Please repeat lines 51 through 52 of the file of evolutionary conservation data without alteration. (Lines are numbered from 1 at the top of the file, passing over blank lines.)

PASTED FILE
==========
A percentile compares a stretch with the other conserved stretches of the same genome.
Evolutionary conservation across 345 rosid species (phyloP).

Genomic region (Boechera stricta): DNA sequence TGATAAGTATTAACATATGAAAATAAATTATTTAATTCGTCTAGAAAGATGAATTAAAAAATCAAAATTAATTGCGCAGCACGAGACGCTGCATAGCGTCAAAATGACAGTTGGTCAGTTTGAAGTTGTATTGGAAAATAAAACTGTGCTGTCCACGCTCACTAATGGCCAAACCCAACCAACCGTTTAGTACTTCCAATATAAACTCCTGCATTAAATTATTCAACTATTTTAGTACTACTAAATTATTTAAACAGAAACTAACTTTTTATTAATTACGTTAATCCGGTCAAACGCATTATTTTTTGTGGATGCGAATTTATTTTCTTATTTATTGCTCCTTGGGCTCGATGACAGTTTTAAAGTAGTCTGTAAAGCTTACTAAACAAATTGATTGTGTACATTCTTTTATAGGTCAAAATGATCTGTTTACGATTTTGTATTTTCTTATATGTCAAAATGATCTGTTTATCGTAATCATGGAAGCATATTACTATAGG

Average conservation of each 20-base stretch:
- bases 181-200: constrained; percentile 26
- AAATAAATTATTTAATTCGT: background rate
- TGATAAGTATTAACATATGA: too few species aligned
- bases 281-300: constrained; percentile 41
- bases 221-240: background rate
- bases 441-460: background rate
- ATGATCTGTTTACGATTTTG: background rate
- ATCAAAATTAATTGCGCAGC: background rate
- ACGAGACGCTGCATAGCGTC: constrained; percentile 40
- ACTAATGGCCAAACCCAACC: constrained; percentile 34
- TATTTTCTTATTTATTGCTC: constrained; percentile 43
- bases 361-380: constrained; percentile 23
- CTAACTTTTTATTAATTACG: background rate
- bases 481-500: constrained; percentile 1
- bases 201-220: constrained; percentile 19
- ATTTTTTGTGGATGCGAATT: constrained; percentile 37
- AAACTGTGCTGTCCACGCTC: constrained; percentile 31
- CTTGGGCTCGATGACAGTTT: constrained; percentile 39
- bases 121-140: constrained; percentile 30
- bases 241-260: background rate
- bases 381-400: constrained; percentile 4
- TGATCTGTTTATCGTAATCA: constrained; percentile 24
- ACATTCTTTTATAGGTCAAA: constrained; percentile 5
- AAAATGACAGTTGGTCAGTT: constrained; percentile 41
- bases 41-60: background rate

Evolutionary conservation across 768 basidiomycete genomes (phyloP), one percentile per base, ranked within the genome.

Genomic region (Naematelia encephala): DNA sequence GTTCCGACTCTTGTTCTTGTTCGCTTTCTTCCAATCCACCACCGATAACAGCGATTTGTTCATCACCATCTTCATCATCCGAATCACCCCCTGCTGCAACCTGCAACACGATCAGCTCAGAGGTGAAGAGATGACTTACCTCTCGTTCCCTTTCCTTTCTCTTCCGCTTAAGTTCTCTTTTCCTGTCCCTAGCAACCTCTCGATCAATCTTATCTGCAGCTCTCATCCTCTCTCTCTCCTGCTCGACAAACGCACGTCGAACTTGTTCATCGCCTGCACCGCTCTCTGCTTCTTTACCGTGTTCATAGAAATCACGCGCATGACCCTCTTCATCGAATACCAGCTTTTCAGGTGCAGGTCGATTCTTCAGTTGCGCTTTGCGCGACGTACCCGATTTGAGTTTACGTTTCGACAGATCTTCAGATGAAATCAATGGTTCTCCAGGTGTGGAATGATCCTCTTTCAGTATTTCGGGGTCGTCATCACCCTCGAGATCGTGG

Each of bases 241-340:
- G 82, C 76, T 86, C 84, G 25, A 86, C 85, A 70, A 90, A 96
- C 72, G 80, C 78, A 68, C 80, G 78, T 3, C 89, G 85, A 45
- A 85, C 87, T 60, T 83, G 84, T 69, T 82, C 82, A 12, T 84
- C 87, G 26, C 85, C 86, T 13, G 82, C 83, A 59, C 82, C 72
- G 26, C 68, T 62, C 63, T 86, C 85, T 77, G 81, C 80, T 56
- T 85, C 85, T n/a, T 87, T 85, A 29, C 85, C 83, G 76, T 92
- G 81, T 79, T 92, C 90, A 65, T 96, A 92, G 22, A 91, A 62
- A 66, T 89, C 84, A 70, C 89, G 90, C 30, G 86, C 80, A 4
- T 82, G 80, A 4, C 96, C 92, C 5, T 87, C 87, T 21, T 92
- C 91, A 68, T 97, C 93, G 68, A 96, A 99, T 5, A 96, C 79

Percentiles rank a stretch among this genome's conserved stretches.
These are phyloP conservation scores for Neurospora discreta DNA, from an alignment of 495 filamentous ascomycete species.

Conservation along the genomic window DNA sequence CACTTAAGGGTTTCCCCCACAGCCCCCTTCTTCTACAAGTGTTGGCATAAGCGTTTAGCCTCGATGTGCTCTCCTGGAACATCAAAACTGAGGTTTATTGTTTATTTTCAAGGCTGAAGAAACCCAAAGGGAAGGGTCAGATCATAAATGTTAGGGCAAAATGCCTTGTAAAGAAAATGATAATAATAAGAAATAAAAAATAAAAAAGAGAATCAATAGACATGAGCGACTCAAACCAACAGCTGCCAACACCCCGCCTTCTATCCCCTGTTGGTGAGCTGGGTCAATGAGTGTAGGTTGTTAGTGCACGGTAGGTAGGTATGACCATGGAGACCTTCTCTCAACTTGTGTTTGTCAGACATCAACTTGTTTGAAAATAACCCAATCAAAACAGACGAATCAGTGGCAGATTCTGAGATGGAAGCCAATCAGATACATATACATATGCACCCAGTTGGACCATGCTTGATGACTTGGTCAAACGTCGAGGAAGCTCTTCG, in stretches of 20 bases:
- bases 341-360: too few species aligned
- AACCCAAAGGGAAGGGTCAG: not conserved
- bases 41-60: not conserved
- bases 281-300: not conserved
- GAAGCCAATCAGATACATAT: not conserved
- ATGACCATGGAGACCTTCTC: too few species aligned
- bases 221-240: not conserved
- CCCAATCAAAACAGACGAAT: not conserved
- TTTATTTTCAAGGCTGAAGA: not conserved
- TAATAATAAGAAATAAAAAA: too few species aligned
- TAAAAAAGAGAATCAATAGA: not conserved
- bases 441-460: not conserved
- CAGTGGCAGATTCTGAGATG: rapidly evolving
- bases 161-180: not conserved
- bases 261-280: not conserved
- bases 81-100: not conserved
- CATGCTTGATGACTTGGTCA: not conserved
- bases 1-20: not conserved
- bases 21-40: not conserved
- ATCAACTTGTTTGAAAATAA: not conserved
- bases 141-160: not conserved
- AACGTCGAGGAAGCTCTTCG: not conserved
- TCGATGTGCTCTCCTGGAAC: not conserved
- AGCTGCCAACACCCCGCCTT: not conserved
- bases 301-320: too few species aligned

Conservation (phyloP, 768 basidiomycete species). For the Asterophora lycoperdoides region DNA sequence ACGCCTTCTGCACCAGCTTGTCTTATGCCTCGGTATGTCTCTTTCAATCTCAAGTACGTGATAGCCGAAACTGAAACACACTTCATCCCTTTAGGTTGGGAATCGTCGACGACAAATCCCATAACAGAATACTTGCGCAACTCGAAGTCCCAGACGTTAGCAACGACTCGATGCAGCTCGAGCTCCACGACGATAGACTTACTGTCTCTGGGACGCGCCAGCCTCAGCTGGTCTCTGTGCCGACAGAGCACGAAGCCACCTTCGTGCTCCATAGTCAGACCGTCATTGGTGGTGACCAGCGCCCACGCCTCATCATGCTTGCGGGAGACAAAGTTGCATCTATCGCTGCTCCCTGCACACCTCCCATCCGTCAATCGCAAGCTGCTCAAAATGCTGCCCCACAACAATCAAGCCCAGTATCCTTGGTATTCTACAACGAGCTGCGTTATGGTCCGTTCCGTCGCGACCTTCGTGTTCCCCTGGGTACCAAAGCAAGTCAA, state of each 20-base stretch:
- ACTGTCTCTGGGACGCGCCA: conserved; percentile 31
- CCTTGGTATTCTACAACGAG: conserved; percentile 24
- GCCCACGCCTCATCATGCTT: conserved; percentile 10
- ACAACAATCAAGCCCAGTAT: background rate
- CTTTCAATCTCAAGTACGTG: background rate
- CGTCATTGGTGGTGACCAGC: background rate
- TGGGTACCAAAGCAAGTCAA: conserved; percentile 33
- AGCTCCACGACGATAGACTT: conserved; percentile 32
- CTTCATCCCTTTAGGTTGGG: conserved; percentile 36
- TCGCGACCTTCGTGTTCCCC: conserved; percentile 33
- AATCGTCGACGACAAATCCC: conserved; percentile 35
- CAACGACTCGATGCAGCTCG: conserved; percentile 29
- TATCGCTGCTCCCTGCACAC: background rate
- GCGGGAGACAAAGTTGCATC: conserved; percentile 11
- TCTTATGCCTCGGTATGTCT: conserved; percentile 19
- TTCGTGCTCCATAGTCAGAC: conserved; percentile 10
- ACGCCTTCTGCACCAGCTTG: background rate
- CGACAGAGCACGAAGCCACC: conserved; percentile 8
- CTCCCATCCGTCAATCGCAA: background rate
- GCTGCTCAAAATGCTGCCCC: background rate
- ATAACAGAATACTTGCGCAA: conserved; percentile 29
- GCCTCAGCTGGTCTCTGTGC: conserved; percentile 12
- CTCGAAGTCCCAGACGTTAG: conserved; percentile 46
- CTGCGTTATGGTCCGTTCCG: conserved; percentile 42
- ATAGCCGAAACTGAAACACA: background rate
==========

- ATGACCATGGAGACCTTCTC: too few species aligned
- bases 221-240: not conserved